How Characters Change Emotionally

Characters change emotionally in two ways. First, they change their beliefs internally. Second, they demonstrate this change of belief by taking action that others (including the audience) can recognize.

The general emotional change of any character looks like this:

  • Current emotional state defined by a faulty belief
  • Sees others act like the way he or she will behave in the end (hope)
  • Take action to demonstrate that he or she can change (doubt)
  • Finally commit to change by embracing a new belief

The heart of emotional change centers on the character’s belief about him or herself, which must gradually change over time. In “Legally Blonde,” the hero’s change looks like this:

  • Elle (the hero) is a smart woman but believes she needs a man to be complete
  • Elle uses his intelligence to get into Harvard law school, demonstrating she’s strong on her own although she doesn’t even realize it (hope)
  • Elle is smart enough to get picked to help her law professor although she later learns that he picked her for her looks (doubt)
  • Elle, on her own, defends a client in the court room and wins the trial, accepting

The four stages of emotional change go from a faulty belief to hope of a different way of life to doubt that change is possible to finally embracing a new belief altogether.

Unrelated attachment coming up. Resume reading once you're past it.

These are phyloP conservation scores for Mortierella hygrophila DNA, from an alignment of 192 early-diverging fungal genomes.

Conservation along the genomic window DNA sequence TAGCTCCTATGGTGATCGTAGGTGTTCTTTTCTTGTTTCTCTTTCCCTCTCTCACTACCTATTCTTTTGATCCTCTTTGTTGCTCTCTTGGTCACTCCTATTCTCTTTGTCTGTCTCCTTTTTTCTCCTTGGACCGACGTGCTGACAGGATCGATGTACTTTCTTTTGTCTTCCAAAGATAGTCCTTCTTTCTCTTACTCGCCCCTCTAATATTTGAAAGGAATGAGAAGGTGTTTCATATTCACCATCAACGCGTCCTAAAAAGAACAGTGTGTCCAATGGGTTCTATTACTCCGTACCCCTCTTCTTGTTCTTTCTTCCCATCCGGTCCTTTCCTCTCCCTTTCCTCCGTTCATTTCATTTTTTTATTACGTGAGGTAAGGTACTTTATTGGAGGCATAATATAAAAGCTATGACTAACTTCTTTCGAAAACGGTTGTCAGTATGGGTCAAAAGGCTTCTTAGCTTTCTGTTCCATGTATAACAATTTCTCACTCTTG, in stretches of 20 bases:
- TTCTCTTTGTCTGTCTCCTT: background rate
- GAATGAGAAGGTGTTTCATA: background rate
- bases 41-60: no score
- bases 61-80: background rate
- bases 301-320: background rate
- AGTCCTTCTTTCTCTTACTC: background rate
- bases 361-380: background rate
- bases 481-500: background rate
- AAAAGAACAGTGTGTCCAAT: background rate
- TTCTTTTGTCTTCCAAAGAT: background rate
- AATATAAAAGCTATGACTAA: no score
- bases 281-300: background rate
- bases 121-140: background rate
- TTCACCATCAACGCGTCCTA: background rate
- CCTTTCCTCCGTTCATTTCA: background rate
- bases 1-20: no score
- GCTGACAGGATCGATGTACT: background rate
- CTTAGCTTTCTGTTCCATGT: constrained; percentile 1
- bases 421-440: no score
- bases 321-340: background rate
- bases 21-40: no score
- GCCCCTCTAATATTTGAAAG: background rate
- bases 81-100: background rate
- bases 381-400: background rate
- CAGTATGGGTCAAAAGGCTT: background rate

In “Legally Blonde,” Elle goes from believing she needs a man to realizing she’s strong enough to be without a man.

The conflict arises by challenging her beliefs. Just as Elle believes she’s smart enough to get into law school, the other students and her law professor makes her feel stupid. Then as Elle gets picked by her law professor to help in a court case, her law professor reveals he picked her for her looks, making her feel like she’s not smart enough to succeed on her own. Conflict isn’t about just blocking the hero from her goal but in challenging her beliefs about herself.

In “Star Wars,” Luke believes he’s not good enough. Once he’s in a seedy bar, two goons try to attack him, forcing Obi-wan to save him. This lets Luke see what he could be by watching Obi-wan, but also shows how far he has to go.

Then as Luke is trapped on the Death Star, he starts showing he’s changing by deciding to rescue Princess Leia and saving her from storm troopers. However, there is a moment of doubt as he’s trapped in a garbage compactor and nearly gets crushed to death.

Finally at the end, Luke barely survives an attack by a TIE fighter and embraces the Force, enabling him to destroy the Death Star. This shows that Luke has not only changed his belief by trusting himself, but shows how he destroyed the Death Star by trusting himself and the Force as well.

When writing your own screenplay, focus on where your hero starts in his or her belief and where he or she winds up. Then in between, show the hero gradually changing through both hope and doubt.

Emotional change is the heart of every story. Without it, you just have meaningless action (think “Atomic Blonde”) or special effects that mean nothing (think “A Wrinkle in Time”). Make your hero and all your major characters change emotionally. That’s what makes a story worth watching again and again.

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